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Commentary of 1960 

This Article is taken from Article 7 of the 1907 text, with a few minor modifications as to form. It did not give rise to any discussion at the 1949 Diplomatic Conference.
Although included in the Chapter entitled "Hospital Ships", the present provision in no way relates to them. It deals with respect for the sick-bays on warships and with the fate of equipment therein.

A. ' Respect for sick-bays. ' -- At the 1907 Conference at The Hague, the Rapporteur, Louis Renault, explained that "this Article constitutes the application to war at sea of the principles contained in Articles 6 and 15 of the 1906 Geneva Convention. It can apply only in the case of fighting on board, which is very rare in naval warfare nowadays. The provision is self-explanatory." The Article was then adopted without discussion (1).
[p.176] The above remarks apply mainly to the first sentence of the Article. Fifty years later, there is little to add except perhaps that the possibility of boarding has become still more unlikely.
The experts who met in 1937 and 1947 acknowledged that the provision was somewhat obsolete, but decided that it should be maintained, in order to conform to the First Convention, and since the stipulation was in no way objectionable. In fact, it expresses a general principle of the Geneva Conventions: all installations devoted to tending the wounded must be respected.
The reader should also refer to the commentary on Articles 34 and 35 which deal in part with sick-bays of vessels.

B. ' Equipment. ' -- On the other hand, the two remaining sentences of the Article are fully justified, since they concern the fate of sick-bay equipment following the capture of a vessel, and there is nothing outdated about this possibility.
Here the provision must be compared with Article 53 of the First Convention , and the commentary on that clause should be referred to. The wording corresponds to that of paragraph 2.
As in the case of fixed medical establishments of land forces and the equipment of such establishments, sick-bays and their equipment "shall remain subject to the laws of warfare".
On this point as on others, the Convention limits itself in part to a reference to the laws of war in force under other provisions of international law. In general, recourse to such references is justified, since the laws of war may change.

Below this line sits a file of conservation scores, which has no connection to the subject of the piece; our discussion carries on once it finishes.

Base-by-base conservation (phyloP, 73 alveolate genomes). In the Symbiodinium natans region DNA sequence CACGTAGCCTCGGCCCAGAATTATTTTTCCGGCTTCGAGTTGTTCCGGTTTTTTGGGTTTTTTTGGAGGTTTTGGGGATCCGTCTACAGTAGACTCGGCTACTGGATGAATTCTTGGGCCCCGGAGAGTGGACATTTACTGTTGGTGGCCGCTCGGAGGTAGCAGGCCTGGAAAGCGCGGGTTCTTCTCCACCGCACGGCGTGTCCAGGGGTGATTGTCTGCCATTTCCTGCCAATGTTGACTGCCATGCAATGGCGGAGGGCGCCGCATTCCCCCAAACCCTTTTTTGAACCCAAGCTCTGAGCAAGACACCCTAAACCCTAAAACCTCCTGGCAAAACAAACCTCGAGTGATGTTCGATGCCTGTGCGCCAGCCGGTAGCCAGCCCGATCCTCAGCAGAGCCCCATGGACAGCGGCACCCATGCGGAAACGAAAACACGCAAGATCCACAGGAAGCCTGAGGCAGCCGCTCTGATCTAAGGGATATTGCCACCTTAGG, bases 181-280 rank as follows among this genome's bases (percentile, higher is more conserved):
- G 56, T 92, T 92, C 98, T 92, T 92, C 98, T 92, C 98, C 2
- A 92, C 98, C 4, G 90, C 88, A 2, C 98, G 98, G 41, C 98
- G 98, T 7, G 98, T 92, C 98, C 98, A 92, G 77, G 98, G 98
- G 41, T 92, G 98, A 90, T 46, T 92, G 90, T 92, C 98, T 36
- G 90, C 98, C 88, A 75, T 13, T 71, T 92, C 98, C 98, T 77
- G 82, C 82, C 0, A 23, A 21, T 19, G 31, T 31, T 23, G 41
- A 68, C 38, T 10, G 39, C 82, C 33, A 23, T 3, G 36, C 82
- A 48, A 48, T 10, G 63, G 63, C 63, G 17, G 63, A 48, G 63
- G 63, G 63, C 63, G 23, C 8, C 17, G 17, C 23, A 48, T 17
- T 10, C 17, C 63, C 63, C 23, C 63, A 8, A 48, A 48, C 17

We are not called upon here to comment on the laws of war, except those contained in the Geneva Conventions themselves. It will suffice to recall those rules very briefly. In the present case of warships, the question is a simple one: ships belonging to the enemy armed forces together with their contents are liable to be destroyed or to be captured forthwith, without any other formalities (2).
Thus, the rather euphemistic statement that the sick-bays of warships and the equipment therein will remain subject to the [p.177] laws of warfare simply means that the captor will be at liberty to take whatever action he thinks fit in regard to them.
The present Article refers to the application of the laws of war, but there is an important limitation: sick-bays and their equipment "may not be diverted from their purpose so long as they are required for the wounded and sick". In other words, the captor may not make use of them so long as the interests of the wounded and sick nursed there demand that he should not do so.
In accordance with an accepted principle of international law, this humanitarian ruling -- which recurs several times in the Geneva Conventions -- is in turn subject to the exception of urgent military necessity. If tactical considerations demand that a sick-bay be used for another purpose or that the vessel be destroyed, they will be imperative. But here we find a further exception: before resorting to such a measure, the belligerent must first make arrangements for the safety and welfare of the wounded and sick nursed in the sick-bay, in other words must have them transferred to another vessel with adequate equipment and installations for them to be given the treatment and accommodation which their condition requires (3).
Thus, by a succession of alternate compromises, a balance can be found between military needs and the dictates of humanity.

* (1) [(2) p.175] See ' Actes ' of the 1907 Conference, Vol.
III, p. 300;

(2) [(1) p.176] See FAUCHILLE op. cit., paragraph 1322; see
also OPPENHEIM-LAUTERPACHT, op. cit., II, p. 476;

(3) [(1) p.177] Here the English text "ensuring the proper
care" is more satisfactory than the French: "assurer le
sort des blessés";